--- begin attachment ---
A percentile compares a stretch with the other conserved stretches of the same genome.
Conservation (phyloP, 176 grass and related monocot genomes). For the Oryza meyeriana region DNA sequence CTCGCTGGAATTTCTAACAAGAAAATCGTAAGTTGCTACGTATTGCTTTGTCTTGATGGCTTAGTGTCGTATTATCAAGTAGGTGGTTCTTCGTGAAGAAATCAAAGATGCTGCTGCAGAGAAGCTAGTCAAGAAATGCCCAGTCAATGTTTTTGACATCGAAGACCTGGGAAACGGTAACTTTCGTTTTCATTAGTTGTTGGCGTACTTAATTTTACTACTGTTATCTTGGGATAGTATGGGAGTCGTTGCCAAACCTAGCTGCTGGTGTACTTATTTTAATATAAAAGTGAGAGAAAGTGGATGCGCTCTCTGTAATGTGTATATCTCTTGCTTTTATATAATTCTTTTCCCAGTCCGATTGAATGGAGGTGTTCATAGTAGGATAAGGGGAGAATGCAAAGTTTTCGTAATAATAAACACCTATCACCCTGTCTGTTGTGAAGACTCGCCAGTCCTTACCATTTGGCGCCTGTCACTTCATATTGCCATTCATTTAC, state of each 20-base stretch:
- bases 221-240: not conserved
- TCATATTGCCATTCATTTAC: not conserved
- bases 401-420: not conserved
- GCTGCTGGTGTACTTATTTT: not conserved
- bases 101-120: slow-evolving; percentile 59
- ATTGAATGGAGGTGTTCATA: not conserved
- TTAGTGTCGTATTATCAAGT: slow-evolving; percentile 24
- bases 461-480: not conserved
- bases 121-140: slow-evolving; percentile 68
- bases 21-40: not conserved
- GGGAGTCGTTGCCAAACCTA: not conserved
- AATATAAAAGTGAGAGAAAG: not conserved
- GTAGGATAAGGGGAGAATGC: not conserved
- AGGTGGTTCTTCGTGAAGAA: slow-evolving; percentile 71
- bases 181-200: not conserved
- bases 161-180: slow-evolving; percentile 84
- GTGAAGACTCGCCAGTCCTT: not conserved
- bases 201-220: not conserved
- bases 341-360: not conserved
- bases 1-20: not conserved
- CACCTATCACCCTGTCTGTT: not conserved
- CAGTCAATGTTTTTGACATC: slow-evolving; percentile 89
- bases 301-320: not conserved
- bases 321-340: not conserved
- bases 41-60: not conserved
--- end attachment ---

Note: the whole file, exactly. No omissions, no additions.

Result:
A percentile compares a stretch with the other conserved stretches of the same genome.
Conservation (phyloP, 176 grass and related monocot genomes). For the Oryza meyeriana region DNA sequence CTCGCTGGAATTTCTAACAAGAAAATCGTAAGTTGCTACGTATTGCTTTGTCTTGATGGCTTAGTGTCGTATTATCAAGTAGGTGGTTCTTCGTGAAGAAATCAAAGATGCTGCTGCAGAGAAGCTAGTCAAGAAATGCCCAGTCAATGTTTTTGACATCGAAGACCTGGGAAACGGTAACTTTCGTTTTCATTAGTTGTTGGCGTACTTAATTTTACTACTGTTATCTTGGGATAGTATGGGAGTCGTTGCCAAACCTAGCTGCTGGTGTACTTATTTTAATATAAAAGTGAGAGAAAGTGGATGCGCTCTCTGTAATGTGTATATCTCTTGCTTTTATATAATTCTTTTCCCAGTCCGATTGAATGGAGGTGTTCATAGTAGGATAAGGGGAGAATGCAAAGTTTTCGTAATAATAAACACCTATCACCCTGTCTGTTGTGAAGACTCGCCAGTCCTTACCATTTGGCGCCTGTCACTTCATATTGCCATTCATTTAC, state of each 20-base stretch:
- bases 221-240: not conserved
- TCATATTGCCATTCATTTAC: not conserved
- bases 401-420: not conserved
- GCTGCTGGTGTACTTATTTT: not conserved
- bases 101-120: slow-evolving; percentile 59
- ATTGAATGGAGGTGTTCATA: not conserved
- TTAGTGTCGTATTATCAAGT: slow-evolving; percentile 24
- bases 461-480: not conserved
- bases 121-140: slow-evolving; percentile 68
- bases 21-40: not conserved
- GGGAGTCGTTGCCAAACCTA: not conserved
- AATATAAAAGTGAGAGAAAG: not conserved
- GTAGGATAAGGGGAGAATGC: not conserved
- AGGTGGTTCTTCGTGAAGAA: slow-evolving; percentile 71
- bases 181-200: not conserved
- bases 161-180: slow-evolving; percentile 84
- GTGAAGACTCGCCAGTCCTT: not conserved
- bases 201-220: not conserved
- bases 341-360: not conserved
- bases 1-20: not conserved
- CACCTATCACCCTGTCTGTT: not conserved
- CAGTCAATGTTTTTGACATC: slow-evolving; percentile 89
- bases 301-320: not conserved
- bases 321-340: not conserved
- bases 41-60: not conserved